Waste not want not: Wastewater wattage!

Words by Joe Crutwell, Edited by Nicola Simcock

This month’s SciBar was presented by Dr Elizabeth Heidrich, an environmental engineer from Newcastle University. The subject was something that travels below our feet every day, produced by everyone without a second thought: wastewater.

The crowd in the Old George was notably reserved when asked to name what made up wastewater, perhaps out of politeness. Dr Heidrich quickly convinced us why this flow ─ that many of us think of as merely sewage ─ could be much more than a reason to turn your nose up, and even one of our most neglected resources.

Wastewater does not solely emanate from our bathrooms, it also includes excess rainwater, and the run-off from production facilities such as factories. These components mix together in our sewer systems, with a varying balance of water, oxygen content and microbiology. Sewage often has much higher levels of microbes and lower levels of oxygen that what is in our rivers and seas. To fix this imbalance and avoid causing damage to our waterways, this flow must first go through a water treatment facility.

Water treatment facilities process wastewater so it is safe enough to return to the ocean. They are not, as Dr Heidrich explained, used to produce drinkable water. Wastewater is classed as unsafe if there are too many bacteria or too little oxygen. Such imbalances will damage subsequent ecosystems, creating a toxic environment for the animals and plants that live there, making water treatment a very important process.

Treatment facilities have two main methods to create safe water: trickling filters and activated sludge. Trickling filters work by spraying the wastewater onto gravel. The trickling filter gravel is covered in a film of bacteria, and the bacteria and gravel are carefully maintained to ensure they increase the oxygen level to the correct amount by eating the biological matter found in the wastewater. Alternatively, the activated sludge process works by collecting wastewater in huge tanks, into which oxygen and sewage-digesting bacteria are injected. Once digested, the sludge settles on the bottom of the tank and the resulting treated water is drained from the top. While effective, both processes require a lot of space, and importantly, are very expensive to power.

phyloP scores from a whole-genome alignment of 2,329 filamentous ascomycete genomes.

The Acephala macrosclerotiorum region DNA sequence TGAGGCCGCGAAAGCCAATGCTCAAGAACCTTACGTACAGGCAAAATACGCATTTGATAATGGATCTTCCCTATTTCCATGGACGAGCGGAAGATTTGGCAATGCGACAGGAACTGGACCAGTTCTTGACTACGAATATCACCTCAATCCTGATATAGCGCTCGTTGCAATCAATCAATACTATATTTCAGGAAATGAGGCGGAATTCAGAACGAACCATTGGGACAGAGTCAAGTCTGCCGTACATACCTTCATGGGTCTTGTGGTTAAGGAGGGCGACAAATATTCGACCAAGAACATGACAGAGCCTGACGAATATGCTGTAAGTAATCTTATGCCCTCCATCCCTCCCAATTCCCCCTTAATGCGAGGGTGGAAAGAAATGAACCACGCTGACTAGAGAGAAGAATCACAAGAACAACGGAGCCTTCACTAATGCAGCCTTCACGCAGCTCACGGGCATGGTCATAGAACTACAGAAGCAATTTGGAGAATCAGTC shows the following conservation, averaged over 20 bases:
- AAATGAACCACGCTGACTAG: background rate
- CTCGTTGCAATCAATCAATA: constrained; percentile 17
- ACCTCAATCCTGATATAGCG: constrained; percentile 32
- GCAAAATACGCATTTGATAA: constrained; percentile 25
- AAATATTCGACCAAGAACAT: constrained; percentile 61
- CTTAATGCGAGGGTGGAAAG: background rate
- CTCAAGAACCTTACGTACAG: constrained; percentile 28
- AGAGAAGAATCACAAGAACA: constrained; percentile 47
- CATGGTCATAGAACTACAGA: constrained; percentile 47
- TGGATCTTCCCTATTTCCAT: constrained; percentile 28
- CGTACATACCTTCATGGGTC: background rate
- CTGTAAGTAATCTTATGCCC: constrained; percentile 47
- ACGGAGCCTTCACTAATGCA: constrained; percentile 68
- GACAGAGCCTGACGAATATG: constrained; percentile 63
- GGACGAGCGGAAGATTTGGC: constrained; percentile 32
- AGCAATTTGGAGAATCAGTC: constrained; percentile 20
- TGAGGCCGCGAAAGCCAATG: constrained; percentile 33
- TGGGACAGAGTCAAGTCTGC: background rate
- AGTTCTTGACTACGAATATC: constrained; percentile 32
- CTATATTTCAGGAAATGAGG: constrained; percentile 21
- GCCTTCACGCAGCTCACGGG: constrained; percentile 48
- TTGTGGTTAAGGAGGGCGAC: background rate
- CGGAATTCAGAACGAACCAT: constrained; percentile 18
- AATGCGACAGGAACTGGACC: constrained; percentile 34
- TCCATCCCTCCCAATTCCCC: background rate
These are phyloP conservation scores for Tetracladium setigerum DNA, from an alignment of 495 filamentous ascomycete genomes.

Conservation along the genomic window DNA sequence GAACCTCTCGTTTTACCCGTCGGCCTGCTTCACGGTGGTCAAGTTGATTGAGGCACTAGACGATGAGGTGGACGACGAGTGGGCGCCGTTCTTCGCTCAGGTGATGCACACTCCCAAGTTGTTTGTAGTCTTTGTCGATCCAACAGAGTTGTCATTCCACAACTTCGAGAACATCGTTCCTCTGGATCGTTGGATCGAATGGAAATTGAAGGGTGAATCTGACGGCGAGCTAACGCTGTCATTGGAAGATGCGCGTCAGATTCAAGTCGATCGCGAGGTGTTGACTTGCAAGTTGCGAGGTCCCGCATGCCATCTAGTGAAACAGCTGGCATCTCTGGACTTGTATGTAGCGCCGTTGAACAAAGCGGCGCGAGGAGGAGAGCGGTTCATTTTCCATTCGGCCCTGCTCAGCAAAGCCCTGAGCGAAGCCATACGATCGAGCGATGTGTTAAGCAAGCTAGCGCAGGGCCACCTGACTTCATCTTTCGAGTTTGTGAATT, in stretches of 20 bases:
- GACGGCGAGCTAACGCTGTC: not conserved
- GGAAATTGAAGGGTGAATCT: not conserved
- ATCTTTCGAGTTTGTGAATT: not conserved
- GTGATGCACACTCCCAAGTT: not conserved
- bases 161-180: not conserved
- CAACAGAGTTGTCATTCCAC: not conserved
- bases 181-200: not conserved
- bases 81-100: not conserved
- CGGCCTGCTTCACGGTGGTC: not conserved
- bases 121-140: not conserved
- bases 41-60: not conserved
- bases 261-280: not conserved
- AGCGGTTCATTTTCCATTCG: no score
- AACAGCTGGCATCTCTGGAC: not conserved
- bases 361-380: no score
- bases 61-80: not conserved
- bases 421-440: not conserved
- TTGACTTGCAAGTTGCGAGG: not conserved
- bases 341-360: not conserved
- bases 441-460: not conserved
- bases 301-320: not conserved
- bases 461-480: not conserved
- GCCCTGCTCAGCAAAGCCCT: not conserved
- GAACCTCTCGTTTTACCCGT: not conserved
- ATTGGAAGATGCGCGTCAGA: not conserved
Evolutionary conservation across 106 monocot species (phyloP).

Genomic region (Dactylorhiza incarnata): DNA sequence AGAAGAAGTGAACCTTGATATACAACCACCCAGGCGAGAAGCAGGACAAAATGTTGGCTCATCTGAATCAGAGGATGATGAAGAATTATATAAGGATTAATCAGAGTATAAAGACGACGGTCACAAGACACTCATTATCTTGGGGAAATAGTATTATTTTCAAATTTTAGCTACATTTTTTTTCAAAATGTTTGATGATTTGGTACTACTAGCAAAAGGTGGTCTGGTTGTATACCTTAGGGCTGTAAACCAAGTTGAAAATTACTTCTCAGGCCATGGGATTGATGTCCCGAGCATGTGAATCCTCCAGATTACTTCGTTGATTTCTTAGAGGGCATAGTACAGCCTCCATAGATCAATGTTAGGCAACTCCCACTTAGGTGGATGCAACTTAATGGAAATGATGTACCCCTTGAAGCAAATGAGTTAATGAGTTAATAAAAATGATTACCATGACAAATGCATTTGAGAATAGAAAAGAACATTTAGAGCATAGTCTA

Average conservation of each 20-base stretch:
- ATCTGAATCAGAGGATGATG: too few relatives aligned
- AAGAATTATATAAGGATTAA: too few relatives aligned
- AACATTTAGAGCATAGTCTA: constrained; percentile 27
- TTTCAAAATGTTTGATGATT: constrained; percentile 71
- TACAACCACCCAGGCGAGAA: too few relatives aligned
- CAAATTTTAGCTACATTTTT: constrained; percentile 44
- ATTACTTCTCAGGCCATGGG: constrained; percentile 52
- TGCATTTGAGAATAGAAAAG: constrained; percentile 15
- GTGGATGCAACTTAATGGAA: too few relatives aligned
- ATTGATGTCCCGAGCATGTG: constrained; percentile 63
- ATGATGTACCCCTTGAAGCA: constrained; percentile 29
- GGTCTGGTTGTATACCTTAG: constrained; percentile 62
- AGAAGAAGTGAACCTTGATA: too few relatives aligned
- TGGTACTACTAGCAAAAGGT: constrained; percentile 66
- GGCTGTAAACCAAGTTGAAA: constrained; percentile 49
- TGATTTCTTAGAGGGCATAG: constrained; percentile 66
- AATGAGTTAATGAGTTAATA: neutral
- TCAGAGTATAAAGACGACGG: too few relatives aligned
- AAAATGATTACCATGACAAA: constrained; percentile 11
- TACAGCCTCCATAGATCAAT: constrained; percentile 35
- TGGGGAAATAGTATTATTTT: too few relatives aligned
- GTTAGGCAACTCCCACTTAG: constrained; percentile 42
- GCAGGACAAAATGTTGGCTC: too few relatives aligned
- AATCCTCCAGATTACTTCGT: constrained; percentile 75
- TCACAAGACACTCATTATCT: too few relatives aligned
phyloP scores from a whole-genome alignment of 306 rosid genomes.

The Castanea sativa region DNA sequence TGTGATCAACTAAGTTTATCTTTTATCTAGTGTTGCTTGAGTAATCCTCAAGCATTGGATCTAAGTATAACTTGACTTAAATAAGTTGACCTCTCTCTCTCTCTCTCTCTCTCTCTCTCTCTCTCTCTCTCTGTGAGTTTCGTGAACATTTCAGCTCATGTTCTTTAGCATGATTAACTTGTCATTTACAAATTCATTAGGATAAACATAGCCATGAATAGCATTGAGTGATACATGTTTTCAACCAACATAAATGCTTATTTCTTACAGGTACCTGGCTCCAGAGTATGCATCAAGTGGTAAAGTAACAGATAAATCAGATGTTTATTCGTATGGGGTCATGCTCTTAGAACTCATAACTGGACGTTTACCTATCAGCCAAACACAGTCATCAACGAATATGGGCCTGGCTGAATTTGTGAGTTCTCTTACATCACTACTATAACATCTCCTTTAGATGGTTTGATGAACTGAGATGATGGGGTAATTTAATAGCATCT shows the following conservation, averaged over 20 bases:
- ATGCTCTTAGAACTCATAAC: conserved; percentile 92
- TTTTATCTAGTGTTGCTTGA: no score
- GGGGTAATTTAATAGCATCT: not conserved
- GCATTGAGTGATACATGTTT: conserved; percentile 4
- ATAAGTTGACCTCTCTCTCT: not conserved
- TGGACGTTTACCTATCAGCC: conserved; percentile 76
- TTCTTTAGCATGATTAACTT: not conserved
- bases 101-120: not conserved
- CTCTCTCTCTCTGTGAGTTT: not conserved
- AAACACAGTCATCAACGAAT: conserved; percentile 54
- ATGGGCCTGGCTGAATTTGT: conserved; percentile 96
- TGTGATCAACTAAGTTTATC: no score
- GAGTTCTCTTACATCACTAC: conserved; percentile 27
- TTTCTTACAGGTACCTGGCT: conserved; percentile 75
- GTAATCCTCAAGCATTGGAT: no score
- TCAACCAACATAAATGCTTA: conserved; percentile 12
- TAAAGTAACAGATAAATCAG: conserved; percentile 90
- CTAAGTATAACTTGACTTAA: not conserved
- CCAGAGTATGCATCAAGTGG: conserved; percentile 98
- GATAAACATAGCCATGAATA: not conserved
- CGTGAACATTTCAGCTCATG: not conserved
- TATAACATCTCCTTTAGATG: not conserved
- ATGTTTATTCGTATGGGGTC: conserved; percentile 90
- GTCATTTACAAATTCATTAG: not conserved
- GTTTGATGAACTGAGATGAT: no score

In the UK, this process costs 1-2% of GDP, which could be reduced with increased efficiency. However, for less developed countries these costs are unmanageable, which leads to over 80% of untreated wastewater returning to rivers, severely increasing the risk of disease and contamination.

The big problem is technology. Over the last 80 years we’ve seen phones become supercomputers and wooden planes advance to supersonic machines, but sludge tank technology has not changed.

Dr Heidrich asks, is the science just not sexy enough?

Luckily, she has devised an ingenious solution to this problem, and it relies on one simple fact: the energy to power water treatment is locked within the wastewater itself, over ten times over!  The bacteria and microbes stored in the water could potentially be used to generate power, requiring only a battery to store the harvested energy. It could allow countries like the UK to ‘break even’ on water treatment, and provide solutions to less energy-rich countries by making wastewater an energy source, rather than an energy sink.

In a world first, Dr Heidrich and her lab managed to create a battery that harnessed the energy locked in the wastewater, the same way chemical energy is locked in coal or oil. But instead of combustion, this energy is obtained through using specific bacteria. These bacteria digest wastewater, using it as fuel. These bacteria then act like ‘wires’ within the battery, producing an electric current. Whilst still in the prototype stage, the potential of this technology ─ if the battery can be scaled up from lab-use to commercial range ─ is monumental.

Issues still remain however, such as the need to keep the various battery parts clean, whilst maintaining functionality in the many different water treatment centres and types of water around the world. For instance, the fat content of water is an issue known to affect the efficiency of this process.

After fielding many questions, the Old George agreed that far from being a waste, Dr Heidrich has treated us to an enlightening talk on a very important topic for our future.

If you want to attend the next SciBar, please keep an eye on the upcoming events page.

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